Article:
The initial brushing cytology revealed clusters of undifferentiated small cells with a high nuclear-cytoplasmic ratio and dense hyperchromatic nuclei, which are findings typical of SCLC (Fig. 3A). No sarcomatous components were found on retrospective examination; additionally, these cells were positive for pan-cytokeratin (Fig. 3B), but immunohistochemically negative for vimentin, which is the opposite of what was observed in the autopsy material.
(A) Initial brushing cytology showing clusters of undifferentiated small cells with a high nuclear/cytoplasmic ratio and dense hyperchromatic nuclei, characteristic of small-cell car-cinoma. (B) The cells were positive for pan-cytokeratin.
In the case presented herein, the patient was diagnosed with SCLC and was treated with chemoradiotherapy. Clinically, the patient responded partially to the treatment. However, the tumor relapsed and additional chemotherapy was administered. The tumor did not respond to second-line chemotherapy, and the PS of the patient deteriorated. BSC was selected as the next mode of treatment; however, the patient succumbed to disease progression. A CT scan revealed that the new lesion was in the same location as the primary tumor, and it was initially diagnosed as SCLC recurrence. However, SCLC tissue was not identified on postmortem examination, and the tumor was instead diagnosed as osteosarcoma. Therefore, this is an extremely rare case of extraskeletal osteosarcoma of the lung following treatment for SCLC with chemoradiotherapy.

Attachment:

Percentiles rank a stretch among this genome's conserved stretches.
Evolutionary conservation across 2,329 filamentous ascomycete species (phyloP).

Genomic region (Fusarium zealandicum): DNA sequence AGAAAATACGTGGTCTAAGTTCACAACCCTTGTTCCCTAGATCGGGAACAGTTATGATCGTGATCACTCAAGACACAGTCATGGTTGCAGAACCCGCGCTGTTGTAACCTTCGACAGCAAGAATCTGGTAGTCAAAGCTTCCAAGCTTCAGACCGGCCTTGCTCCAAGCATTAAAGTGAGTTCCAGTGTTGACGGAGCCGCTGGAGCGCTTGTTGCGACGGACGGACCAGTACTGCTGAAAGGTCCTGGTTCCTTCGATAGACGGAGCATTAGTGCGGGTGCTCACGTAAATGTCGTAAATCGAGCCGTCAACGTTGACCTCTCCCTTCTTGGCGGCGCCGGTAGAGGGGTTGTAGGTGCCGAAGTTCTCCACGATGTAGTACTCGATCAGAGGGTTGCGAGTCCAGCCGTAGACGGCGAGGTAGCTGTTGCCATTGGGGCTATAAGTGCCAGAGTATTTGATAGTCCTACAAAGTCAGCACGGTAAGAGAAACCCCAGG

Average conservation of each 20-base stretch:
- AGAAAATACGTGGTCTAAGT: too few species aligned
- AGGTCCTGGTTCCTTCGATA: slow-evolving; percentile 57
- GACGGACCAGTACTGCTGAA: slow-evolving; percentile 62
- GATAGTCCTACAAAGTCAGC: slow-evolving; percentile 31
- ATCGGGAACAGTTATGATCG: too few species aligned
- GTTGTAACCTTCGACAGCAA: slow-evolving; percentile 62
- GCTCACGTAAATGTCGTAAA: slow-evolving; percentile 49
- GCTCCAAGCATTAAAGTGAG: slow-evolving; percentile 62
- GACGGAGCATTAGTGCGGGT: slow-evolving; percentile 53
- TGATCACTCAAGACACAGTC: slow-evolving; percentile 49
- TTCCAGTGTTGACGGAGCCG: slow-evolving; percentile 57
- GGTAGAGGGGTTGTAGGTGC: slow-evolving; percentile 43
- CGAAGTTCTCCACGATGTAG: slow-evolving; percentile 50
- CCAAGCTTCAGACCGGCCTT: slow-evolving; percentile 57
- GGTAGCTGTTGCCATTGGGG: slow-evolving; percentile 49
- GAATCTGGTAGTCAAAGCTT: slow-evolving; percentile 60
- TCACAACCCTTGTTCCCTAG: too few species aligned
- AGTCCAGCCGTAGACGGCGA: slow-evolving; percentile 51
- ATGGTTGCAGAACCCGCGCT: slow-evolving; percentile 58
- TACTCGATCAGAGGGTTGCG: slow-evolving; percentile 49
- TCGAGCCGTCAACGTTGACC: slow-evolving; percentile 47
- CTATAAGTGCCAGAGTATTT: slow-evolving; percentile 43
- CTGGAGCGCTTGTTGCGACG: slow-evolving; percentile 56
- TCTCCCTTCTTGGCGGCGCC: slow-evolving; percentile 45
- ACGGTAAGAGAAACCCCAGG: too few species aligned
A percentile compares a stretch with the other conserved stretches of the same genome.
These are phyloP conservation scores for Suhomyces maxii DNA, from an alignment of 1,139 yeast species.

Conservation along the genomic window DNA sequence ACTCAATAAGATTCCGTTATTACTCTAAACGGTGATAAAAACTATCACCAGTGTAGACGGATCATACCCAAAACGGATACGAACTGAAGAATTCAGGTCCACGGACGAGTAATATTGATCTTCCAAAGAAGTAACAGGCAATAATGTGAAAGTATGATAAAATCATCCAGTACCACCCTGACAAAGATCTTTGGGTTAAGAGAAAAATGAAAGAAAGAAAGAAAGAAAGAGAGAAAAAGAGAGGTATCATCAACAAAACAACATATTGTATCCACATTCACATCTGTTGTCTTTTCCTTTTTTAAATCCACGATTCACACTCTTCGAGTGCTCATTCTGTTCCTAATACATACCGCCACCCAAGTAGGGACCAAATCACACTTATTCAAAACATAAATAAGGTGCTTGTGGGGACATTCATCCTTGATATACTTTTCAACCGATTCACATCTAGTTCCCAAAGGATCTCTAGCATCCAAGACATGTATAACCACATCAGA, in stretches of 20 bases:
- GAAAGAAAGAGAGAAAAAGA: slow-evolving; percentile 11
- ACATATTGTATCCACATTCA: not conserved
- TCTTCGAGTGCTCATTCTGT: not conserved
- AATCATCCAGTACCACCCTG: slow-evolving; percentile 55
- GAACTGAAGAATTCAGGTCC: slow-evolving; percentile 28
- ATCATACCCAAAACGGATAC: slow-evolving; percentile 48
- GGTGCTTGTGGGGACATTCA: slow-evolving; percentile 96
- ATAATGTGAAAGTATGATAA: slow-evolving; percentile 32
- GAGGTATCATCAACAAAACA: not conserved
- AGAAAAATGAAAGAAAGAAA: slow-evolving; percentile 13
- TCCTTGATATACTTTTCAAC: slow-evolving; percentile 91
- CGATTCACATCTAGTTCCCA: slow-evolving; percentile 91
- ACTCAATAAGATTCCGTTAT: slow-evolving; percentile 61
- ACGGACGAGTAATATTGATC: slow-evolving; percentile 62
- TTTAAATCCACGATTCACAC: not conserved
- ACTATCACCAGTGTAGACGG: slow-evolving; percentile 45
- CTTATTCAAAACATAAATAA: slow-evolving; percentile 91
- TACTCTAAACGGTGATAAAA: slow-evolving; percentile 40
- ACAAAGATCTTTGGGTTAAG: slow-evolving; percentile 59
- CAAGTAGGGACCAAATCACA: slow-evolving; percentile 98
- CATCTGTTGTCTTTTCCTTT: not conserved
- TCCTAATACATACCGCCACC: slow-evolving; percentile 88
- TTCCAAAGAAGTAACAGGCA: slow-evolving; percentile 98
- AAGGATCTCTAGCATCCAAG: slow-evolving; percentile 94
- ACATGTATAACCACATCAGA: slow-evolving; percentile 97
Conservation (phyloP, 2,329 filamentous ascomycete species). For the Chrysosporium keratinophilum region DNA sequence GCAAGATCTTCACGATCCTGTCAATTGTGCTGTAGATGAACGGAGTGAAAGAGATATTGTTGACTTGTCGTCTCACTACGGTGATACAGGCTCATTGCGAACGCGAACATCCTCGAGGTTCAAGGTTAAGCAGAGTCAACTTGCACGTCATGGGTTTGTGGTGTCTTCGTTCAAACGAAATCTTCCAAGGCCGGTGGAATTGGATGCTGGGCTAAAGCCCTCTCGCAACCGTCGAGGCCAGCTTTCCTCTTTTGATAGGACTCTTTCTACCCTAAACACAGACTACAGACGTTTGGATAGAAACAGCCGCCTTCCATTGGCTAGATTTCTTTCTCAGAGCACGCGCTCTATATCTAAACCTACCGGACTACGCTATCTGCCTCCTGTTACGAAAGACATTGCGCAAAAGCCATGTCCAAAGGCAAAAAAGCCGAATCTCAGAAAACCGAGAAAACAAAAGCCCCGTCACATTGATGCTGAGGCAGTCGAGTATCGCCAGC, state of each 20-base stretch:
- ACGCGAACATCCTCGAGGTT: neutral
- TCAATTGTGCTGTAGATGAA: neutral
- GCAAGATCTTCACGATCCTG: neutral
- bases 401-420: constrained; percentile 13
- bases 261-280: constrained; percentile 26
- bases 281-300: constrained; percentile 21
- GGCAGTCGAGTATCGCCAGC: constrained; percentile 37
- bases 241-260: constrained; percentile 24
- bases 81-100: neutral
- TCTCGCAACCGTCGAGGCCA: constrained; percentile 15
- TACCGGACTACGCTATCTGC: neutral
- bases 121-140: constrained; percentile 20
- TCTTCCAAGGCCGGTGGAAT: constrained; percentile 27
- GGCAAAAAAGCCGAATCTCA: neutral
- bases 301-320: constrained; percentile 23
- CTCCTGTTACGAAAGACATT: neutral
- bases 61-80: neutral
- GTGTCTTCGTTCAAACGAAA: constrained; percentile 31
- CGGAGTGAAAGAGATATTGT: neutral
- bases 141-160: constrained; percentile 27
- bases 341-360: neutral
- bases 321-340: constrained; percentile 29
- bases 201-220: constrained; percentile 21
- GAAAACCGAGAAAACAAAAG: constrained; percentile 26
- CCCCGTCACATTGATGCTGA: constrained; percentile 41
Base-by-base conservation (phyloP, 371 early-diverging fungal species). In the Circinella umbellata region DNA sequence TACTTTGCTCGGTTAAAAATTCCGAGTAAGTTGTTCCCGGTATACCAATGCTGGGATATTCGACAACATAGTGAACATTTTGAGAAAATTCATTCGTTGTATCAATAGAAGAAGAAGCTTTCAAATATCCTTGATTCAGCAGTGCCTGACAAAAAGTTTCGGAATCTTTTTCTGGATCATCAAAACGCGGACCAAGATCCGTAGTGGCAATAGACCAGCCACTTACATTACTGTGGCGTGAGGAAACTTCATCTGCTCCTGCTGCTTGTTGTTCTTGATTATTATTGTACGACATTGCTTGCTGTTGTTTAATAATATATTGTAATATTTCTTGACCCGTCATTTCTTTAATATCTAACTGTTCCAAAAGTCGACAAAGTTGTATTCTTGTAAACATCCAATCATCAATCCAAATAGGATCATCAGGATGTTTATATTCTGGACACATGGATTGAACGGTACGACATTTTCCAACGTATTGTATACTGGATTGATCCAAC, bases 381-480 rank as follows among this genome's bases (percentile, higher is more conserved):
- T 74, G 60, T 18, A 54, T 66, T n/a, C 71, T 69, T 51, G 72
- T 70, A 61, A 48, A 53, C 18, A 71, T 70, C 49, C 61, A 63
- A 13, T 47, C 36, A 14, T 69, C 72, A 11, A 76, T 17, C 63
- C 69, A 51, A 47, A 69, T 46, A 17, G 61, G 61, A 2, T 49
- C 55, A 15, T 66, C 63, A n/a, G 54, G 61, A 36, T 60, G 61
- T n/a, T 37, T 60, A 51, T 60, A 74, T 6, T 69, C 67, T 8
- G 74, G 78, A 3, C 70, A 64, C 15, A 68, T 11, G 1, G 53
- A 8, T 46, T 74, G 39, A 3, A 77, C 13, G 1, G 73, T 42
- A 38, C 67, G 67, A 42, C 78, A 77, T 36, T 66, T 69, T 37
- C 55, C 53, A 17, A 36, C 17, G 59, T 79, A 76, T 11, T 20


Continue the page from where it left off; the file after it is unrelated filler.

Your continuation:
The main question is why osteosarcoma occurred in the thoracic cavity following chemoradiotherapy for the primary lung carcinoma. To explain this, three possibilities were considered as follows: The first possibility is that the tumor was a mixed carcinoma and sarcoma. Primary pulmonary osteosarcomas are generally extremely rare, with only a few cases reported in the literature to date (1–5). The origin of the carcinoma in most cases of primary pulmonary carcinosarcoma is non-SCLC (8). Cases involving the combination of SCLC and sarcoma have been reported, but the primary sites for these tumors were the urinary tract or gallbladder (9,10), rather than the lungs. In the present case, the first diagnosis was based on the cytology of bronchoscopically obtained material, so it is possible that the tumor sample was insufficient to detect the sarcomatous components. However, the cytology findings revealed proliferation of tumor cells with small nuclei and epithelial intercellular connections, whereas no sarcomatous component was detected. Immunohistochemical examination was positive for cytokeratin, a marker of epithelial cells. The patient's tumor was reduced in size following chemoradiotherapy for SCLC. In addition, CPT-11 and AMR were administered as second- and third-line chemotherapy, respectively, which were unable to suppress tumor progression. This patient initially responded to anticancer therapy for SCLC, suggesting that he had primary SCLC or carcinosarcoma of the lung, in which the SCLC component was dominant at the initial diagnosis.